Donald Trump would appear to be on a self-imposed diet when it comes to daily intelligence briefings on all that ails the world and poses potential risk to America. He is barely getting them.
Instead, Mr Trump has sat with national security experts to absorb classified updates on international developments, whether regarding Syria, the posture of Russia or the latest Isis plot in France, just twice since his surprise election victory just over two weeks ago.
That is far lower frequency than is usual for a president-elect and may reflect Mr Trump’s belief that as president he will be free to delegate even some of his core duties as commander-in-chief to others in his inner circle.
Indeed, while he has mostly shunned the daily briefings, Vice President-elect Mike Pence has been filling his shoes, meeting with the experts and receiving the classified papers on a nearly daily basis, the Washington Post reported on Thursday.
Reading too much into the early habits of Mr Trump as he prepares to grasp the helm on 20 January may be a mistake. It could equally be the case that he has simply been swamped by the other complexities of the transition, including choosing members of his cabinet.
“National security is Donald Trump’s No. 1 priority and I think he’s taking it very seriously,” Congressman Devin Nunes, the chair of the House Intelligence Committee and a key influence in the transition, told the Post. “Look how many leaders he’s met with, how many phone calls he’s done, positions he’s filled. People who are being critical need to get a life.”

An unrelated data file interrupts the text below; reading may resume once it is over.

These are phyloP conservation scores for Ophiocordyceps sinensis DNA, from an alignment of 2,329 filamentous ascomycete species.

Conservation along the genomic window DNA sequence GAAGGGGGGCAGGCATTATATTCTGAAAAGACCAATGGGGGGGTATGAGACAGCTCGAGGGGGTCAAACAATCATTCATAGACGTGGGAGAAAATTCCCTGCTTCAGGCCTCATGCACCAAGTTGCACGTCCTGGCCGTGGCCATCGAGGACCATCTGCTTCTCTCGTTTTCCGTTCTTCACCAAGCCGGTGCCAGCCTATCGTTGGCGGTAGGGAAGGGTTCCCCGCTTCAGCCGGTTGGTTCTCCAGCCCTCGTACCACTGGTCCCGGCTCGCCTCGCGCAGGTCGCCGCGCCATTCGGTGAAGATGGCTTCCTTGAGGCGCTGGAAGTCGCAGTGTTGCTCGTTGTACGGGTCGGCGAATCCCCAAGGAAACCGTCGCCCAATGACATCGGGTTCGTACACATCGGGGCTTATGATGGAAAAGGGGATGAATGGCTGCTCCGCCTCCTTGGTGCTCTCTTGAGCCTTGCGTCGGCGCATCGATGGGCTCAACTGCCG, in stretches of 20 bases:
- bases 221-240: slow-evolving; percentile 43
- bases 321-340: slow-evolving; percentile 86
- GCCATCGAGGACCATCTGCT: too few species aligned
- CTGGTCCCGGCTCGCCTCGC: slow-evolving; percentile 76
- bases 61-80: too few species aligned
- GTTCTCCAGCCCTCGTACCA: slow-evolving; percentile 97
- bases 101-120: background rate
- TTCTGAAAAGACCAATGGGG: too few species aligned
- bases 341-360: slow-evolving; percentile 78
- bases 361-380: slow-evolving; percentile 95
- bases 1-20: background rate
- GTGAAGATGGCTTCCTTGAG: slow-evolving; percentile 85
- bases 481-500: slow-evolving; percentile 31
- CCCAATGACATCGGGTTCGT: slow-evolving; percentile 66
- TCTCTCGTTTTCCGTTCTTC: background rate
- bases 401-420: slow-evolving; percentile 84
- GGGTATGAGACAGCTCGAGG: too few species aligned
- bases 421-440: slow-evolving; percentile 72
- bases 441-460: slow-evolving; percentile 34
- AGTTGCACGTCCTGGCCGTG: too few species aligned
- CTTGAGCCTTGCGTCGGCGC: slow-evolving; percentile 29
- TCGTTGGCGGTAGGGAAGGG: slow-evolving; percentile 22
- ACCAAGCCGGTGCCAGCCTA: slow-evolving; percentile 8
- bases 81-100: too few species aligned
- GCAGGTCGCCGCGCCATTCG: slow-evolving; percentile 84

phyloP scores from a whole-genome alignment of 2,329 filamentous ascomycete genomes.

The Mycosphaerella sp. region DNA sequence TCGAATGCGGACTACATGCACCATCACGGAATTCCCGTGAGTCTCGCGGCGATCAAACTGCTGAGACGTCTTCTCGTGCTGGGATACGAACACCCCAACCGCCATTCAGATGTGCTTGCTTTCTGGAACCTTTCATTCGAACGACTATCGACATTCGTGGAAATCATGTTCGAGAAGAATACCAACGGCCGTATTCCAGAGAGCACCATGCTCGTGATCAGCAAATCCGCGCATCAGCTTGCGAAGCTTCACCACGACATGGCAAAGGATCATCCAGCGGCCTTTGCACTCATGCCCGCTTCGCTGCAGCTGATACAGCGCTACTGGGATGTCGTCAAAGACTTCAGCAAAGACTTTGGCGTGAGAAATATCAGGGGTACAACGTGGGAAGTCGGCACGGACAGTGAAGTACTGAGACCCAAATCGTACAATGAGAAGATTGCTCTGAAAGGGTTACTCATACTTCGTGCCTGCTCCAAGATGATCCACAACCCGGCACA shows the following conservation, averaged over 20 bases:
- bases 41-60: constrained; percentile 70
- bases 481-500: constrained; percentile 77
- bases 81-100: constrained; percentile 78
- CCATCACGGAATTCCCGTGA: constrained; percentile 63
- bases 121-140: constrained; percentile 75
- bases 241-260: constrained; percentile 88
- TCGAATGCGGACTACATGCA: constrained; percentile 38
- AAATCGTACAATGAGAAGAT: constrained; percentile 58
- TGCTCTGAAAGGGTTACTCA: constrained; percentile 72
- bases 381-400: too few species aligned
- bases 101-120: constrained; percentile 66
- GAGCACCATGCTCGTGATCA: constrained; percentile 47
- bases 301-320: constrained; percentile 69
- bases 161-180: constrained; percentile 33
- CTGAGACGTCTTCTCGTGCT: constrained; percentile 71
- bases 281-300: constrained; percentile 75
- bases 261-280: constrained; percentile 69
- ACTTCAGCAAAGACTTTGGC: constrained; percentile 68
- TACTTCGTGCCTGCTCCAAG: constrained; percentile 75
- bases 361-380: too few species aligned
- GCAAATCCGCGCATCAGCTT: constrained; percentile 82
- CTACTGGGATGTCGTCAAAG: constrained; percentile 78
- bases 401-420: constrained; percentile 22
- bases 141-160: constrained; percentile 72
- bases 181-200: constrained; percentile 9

Nonetheless his apparent lack of focus on the briefings may be unnerving some in the intelligence community. Mr Trump, who spent most of Thursday, Thanksgiving Day in America, out of sight in his luxurious Mar-a-Lago estate in Florida, more than once during the campaign dismissed the country’s intelligence gatherers as incompetent.
As the president-elect, Mr Trump may largely escape criticism for sparing so little time for the daily briefings, a compilation of assessments regarding trouble spots around the globe put together by the National Intelligence Agency with input from all 16 departments in the US which have foreign intelligence as their focus.
It would indeed be remarkable if he took the same approach after his swearing in, however. President Barack Obama’s daily briefing is a staple of his calendar, which he almost always attends accompanied by Vice President Joe Biden.
On Wednesday, Mr Trump beefed up is foreign policy team saying he had chosen South Carolina Governor Nikki Haley as the next US ambassador to the United Nations. While Ms Haley, whose parents hail from Punjab in India, has scant experience on the world stage, she is a popular figure among Republicans and is likely to win easy confirmation for the job.
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